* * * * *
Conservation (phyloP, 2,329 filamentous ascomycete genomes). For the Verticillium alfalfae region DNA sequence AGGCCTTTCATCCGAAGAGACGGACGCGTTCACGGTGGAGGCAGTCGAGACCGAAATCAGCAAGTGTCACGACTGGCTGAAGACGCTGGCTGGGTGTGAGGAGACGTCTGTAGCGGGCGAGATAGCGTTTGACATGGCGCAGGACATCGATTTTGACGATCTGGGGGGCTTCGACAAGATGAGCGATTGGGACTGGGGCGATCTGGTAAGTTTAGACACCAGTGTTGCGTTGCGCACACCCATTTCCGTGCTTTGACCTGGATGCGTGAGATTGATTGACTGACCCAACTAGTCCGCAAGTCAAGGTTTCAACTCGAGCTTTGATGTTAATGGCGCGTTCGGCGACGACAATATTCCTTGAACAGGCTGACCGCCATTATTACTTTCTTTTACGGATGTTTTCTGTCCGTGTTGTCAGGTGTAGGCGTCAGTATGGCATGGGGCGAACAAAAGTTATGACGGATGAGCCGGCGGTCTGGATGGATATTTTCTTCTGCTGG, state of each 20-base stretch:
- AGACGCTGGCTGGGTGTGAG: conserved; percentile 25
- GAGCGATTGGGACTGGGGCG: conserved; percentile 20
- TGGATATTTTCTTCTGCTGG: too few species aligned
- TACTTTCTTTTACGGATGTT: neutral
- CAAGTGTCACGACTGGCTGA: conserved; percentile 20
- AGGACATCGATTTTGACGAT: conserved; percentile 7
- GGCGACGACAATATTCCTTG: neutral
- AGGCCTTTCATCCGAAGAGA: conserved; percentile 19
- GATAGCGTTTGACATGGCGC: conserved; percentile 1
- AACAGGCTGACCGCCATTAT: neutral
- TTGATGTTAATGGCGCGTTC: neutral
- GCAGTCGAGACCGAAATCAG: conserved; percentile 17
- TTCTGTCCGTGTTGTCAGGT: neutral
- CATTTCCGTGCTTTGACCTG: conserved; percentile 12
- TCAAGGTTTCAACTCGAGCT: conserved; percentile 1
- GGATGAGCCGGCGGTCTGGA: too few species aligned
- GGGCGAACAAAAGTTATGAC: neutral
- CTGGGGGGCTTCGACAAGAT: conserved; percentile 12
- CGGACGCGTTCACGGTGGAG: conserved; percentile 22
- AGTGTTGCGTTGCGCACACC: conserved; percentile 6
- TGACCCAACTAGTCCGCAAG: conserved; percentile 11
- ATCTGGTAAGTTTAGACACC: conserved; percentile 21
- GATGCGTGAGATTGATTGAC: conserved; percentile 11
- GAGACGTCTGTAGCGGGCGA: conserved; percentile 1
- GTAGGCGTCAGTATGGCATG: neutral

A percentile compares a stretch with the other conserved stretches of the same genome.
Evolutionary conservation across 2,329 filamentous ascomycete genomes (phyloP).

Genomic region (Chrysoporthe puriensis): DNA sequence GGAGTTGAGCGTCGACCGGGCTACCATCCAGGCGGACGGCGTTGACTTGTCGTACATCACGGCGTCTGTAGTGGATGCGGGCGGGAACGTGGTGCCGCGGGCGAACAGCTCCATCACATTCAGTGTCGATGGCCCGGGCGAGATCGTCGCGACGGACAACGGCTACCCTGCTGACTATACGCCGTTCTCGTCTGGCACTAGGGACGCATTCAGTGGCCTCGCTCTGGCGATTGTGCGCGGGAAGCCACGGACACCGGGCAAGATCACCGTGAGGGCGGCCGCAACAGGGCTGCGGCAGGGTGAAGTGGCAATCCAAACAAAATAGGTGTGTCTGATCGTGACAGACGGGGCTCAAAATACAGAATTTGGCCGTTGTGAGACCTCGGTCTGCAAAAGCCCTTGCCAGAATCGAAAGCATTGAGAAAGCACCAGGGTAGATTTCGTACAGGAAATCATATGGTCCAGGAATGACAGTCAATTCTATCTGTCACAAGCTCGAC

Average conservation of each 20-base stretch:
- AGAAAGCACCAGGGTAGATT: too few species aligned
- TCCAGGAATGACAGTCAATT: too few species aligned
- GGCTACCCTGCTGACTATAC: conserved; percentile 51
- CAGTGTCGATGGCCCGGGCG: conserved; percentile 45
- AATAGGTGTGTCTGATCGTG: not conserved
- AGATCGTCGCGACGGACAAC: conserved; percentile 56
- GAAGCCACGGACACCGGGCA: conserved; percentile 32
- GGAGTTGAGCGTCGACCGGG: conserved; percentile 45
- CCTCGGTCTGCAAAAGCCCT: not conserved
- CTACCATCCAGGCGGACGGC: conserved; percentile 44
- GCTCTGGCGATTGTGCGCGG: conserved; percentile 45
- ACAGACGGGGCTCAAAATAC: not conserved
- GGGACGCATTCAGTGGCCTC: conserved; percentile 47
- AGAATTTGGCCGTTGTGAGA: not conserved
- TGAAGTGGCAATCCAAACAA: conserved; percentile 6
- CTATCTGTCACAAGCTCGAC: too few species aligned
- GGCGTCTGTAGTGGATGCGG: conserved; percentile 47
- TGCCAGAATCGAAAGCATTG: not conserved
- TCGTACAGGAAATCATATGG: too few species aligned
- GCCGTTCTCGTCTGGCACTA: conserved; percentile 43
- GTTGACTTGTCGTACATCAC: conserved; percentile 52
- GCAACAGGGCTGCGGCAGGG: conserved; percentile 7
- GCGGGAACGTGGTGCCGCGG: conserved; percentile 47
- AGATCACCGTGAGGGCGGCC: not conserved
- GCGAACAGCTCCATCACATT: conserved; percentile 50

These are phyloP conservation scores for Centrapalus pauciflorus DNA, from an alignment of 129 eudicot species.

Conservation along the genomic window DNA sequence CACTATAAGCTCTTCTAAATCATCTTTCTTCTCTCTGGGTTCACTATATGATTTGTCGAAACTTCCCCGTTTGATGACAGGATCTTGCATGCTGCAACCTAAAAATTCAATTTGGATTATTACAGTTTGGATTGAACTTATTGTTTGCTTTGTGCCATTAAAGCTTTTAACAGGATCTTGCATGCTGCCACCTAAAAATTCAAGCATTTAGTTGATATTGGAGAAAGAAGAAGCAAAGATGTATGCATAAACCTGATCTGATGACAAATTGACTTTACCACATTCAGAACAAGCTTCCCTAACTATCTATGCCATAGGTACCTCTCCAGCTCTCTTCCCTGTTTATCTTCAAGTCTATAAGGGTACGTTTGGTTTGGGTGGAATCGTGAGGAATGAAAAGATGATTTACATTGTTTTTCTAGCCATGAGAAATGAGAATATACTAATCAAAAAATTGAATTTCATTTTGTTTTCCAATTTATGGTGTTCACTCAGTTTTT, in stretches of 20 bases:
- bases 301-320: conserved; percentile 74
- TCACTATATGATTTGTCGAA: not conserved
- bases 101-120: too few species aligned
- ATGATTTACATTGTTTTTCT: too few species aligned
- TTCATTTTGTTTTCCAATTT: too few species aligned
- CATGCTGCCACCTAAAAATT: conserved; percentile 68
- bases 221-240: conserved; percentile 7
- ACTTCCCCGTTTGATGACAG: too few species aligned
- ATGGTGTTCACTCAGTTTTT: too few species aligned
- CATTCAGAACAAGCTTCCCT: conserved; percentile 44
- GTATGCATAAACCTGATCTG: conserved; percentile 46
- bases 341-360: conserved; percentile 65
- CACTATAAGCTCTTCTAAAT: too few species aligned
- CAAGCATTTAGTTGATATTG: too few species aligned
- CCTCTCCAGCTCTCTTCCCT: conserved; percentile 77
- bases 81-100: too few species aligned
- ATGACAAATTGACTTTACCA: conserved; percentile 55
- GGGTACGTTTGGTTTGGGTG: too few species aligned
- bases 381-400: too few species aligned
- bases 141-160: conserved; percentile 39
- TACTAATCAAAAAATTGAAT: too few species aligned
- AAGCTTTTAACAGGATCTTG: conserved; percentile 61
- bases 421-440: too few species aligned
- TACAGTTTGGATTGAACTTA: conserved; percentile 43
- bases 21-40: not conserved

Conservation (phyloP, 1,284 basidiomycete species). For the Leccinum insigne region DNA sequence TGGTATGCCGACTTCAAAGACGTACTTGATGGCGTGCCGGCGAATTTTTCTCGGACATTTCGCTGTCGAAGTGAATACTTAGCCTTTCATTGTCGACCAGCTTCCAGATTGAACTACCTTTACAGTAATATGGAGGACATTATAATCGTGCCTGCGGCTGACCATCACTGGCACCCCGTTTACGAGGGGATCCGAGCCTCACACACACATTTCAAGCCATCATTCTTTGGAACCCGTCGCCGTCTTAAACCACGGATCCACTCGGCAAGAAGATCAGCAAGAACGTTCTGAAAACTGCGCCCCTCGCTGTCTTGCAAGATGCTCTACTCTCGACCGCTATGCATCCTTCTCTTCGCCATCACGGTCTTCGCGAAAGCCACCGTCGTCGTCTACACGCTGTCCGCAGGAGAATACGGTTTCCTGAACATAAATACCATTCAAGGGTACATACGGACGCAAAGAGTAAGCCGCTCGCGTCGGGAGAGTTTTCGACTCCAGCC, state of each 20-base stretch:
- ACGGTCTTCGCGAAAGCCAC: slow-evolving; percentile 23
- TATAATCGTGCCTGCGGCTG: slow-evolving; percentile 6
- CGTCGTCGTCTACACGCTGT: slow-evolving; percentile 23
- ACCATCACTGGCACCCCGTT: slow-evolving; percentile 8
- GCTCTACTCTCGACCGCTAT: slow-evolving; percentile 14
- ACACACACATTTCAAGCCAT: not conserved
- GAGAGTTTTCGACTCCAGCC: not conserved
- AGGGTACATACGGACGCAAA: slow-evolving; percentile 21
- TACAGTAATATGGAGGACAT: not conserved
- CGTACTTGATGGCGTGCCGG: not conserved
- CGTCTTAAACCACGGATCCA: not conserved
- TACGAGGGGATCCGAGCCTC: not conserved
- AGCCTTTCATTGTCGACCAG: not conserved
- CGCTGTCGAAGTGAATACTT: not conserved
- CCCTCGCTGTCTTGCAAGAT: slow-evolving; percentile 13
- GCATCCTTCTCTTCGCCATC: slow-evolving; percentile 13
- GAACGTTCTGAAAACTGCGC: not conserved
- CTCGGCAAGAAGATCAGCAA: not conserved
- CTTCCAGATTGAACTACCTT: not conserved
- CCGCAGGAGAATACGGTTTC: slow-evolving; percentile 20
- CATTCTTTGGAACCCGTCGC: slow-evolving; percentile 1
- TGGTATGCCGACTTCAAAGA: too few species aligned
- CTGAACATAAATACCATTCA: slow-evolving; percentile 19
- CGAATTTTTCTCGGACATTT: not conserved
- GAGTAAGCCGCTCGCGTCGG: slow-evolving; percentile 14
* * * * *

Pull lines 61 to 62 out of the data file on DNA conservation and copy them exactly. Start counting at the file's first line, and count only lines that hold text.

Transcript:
- ATGATTTACATTGTTTTTCT: too few species aligned
- TTCATTTTGTTTTCCAATTT: too few species aligned